The trial judge first found that the two burglaries constituted separate incidents and exercised his discretion to impose consecutive sentences for those crimes under §137.123(2). The court then found that each offense of touching the victim’s vagina met §137.123(5)’s two criteria, giving the judge discretion to impose the sentences for those offenses consecutive to the two associated burglary sentences. The court elected to do so, but ordered that the sentences for touching the victim’s breasts run concurrently with the other sentences. On appeal, Ice argued, inter alia, that the sentencing statute was unconstitutional under Apprendi v. New Jersey, 530 U. S. 466, 490, and Blakely v. Washington, 542 U. S. 296, holding that the Sixth Amendment’s jury-trial guarantee requires that the jury, rather than the judge, determine any fact (other than the existence of a prior conviction) that increases the maximum punishment authorized for a particular crime. The appellate court affirmed, but the Oregon Supreme Court reversed, holding that the Apprendi rule applied because the imposition of consecutive sentences increased Ice’s quantum of punishment.
SCOTUS HOLDING: In light of historical practice and the States’ authority over administration of their criminal justice systems, the Sixth Amendment does not inhibit States from assigning to judges, rather than to juries, the finding of facts necessary to the imposition of consecutive, rather than concurrent, sentences for multiple offenses. Pp. 5–11.
(a) The Court declines to extend the Apprendi and Blakely line of decisions beyond the offense-specific context that supplied the historic grounding for the decisions. The Court’s application of Apprendi’s rule must honor the “longstanding common-law practice” in which the rule is rooted. Cunningham v. California, 549 U. S. 270, 281. The rule’s animating principle is the preservation of the jury’s historic role as a bulwark between the State and the accused at the trial for an alleged offense. See Apprendi, 530 U.S., at 477. Because the Sixth Amendment does not countenance legislative encroachment on the jury’s traditional domain, see id., at 497, the Court considers whether the finding of a particular fact was understood as within the jury’s domain by the Bill of Rights’ framers, Harris v. United States, 536 U.S. 545, 557. In so doing, the Court is also cognizant that administration of a discrete criminal justice system is among the basic sovereign prerogatives States retain. See, e.g. Patterson v. New York, 432 U.S. 197, 201. These twin considerations—historical practice and respect for state sovereignty—counsel against extending Apprendi to the imposition of sentences for discrete crimes. P. 6.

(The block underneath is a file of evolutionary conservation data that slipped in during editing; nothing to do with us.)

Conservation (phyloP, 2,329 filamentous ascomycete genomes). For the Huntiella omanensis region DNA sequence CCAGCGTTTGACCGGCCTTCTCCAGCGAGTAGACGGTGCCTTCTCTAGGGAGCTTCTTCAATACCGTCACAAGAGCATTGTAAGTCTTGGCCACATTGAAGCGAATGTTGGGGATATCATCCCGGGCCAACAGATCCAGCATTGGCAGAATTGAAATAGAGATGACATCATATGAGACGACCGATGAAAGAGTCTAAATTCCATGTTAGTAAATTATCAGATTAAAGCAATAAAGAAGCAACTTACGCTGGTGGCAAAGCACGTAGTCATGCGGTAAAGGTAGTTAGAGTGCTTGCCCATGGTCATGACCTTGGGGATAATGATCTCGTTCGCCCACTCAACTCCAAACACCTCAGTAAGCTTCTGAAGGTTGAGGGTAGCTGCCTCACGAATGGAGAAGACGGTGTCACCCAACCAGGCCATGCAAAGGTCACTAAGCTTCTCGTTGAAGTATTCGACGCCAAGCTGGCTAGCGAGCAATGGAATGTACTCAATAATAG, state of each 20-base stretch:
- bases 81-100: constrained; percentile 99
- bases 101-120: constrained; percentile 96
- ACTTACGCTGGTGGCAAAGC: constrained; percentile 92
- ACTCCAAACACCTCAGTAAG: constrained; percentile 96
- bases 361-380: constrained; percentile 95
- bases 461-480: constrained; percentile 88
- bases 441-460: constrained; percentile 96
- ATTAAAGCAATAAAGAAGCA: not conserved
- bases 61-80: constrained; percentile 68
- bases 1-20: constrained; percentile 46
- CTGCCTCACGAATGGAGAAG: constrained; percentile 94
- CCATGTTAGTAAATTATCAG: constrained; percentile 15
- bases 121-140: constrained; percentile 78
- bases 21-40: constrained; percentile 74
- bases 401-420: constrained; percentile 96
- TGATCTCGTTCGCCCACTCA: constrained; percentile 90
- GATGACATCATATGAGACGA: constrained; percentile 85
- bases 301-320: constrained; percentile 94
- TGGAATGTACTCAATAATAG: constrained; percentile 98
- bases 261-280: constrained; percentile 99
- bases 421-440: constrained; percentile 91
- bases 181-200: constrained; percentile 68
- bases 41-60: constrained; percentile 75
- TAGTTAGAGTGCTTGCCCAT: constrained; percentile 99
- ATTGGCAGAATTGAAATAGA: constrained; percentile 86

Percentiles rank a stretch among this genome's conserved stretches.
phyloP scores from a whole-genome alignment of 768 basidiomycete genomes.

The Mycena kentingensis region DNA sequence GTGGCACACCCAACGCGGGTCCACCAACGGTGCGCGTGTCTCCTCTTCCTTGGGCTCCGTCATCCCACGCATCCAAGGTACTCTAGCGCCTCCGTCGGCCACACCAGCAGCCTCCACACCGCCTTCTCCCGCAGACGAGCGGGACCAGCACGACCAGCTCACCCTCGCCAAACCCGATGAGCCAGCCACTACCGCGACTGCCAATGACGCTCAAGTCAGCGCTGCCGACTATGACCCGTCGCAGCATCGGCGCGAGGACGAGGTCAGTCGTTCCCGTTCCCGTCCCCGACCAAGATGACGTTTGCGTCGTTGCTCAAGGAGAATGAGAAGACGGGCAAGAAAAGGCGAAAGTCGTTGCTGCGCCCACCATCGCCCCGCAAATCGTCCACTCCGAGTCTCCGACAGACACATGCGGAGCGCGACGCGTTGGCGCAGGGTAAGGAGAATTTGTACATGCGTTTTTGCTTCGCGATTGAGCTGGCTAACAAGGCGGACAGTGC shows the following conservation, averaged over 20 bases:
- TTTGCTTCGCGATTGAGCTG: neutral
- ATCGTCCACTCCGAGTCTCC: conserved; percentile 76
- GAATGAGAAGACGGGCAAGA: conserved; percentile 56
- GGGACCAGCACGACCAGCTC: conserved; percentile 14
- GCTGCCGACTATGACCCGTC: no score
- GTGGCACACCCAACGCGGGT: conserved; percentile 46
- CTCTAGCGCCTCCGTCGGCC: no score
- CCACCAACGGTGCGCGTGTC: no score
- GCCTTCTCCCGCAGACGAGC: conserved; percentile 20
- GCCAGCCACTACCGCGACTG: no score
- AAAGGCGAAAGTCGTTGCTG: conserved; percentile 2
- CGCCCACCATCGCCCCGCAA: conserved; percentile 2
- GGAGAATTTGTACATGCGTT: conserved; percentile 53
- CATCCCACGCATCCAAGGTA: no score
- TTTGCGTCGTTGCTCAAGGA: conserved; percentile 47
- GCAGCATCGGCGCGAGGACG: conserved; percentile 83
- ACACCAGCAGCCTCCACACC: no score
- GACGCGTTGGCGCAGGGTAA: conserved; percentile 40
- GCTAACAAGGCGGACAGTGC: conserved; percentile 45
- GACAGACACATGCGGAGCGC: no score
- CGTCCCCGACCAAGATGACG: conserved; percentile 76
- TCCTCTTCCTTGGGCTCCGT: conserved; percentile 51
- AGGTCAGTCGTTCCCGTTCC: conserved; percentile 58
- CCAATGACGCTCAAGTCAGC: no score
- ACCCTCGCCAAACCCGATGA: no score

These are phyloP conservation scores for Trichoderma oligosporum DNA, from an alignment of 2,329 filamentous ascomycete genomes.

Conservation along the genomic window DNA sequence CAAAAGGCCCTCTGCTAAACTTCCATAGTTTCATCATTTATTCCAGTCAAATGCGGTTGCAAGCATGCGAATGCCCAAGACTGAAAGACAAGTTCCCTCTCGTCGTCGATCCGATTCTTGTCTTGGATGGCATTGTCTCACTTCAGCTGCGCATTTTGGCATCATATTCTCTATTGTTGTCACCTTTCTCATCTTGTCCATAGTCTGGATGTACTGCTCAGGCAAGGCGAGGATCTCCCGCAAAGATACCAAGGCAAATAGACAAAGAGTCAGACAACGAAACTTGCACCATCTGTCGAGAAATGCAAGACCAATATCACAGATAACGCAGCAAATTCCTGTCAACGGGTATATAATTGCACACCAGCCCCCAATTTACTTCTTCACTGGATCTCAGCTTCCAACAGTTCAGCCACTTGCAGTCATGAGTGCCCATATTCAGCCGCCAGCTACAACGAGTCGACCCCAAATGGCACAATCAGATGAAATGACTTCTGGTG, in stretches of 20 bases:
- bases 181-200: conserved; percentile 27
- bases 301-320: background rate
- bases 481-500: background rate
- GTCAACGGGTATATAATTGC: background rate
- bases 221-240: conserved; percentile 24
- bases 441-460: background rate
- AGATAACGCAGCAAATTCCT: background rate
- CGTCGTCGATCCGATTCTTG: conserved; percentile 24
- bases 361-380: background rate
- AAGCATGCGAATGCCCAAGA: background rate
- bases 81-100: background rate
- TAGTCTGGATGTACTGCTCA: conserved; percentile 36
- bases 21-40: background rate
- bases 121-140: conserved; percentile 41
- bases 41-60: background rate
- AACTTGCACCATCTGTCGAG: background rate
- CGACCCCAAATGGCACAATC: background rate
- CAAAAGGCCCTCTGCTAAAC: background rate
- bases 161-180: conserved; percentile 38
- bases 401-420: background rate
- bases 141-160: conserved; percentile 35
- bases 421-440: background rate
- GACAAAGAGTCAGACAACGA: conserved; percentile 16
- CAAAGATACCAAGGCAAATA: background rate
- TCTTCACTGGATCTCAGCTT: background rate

(b) The historical record demonstrates that both in England before this Nation’s founding and in the early American States, the common law generally entrusted the decision whether sentences for discrete offenses should be served consecutively or concurrently to judges’ unfettered discretion, assigning no role in the determination to the jury. Thus, legislative reforms regarding the imposition of multiple sentences do not implicate the core concerns that prompted the Court’s decision in Apprendi. There is no encroachment here by the judge upon facts historically found by the jury, nor any threat to the jury’s domain as a bulwark at trial between the State and the accused. Instead, the defendant—who historically may have faced consecutive sentences by default—has been granted by some modern legislatures statutory protections meant to temper the harshness of the historical practice. Ice’s argument that he is “entitled” to concurrent sentences absent the fact findings Oregon law requires is rejected. Because the scope of the federal constitutional jury right must be informed by the jury’s historical common-law role, that right does not attach to every contemporary state-law “entitlement” to predicate findings. For similar reasons, Cunningham, upon which Ice heavily relies, does not control here. In holding that the facts permitting imposition of an elevated “upper term” sentence for a particular crime fell within the jury’s province rather than the sentencing judge’s, 549 U. S., at 274, Cunningham had no occasion to consider the appropriate inquiry when no erosion of the jury’s traditional role was at stake. Pp. 7–8.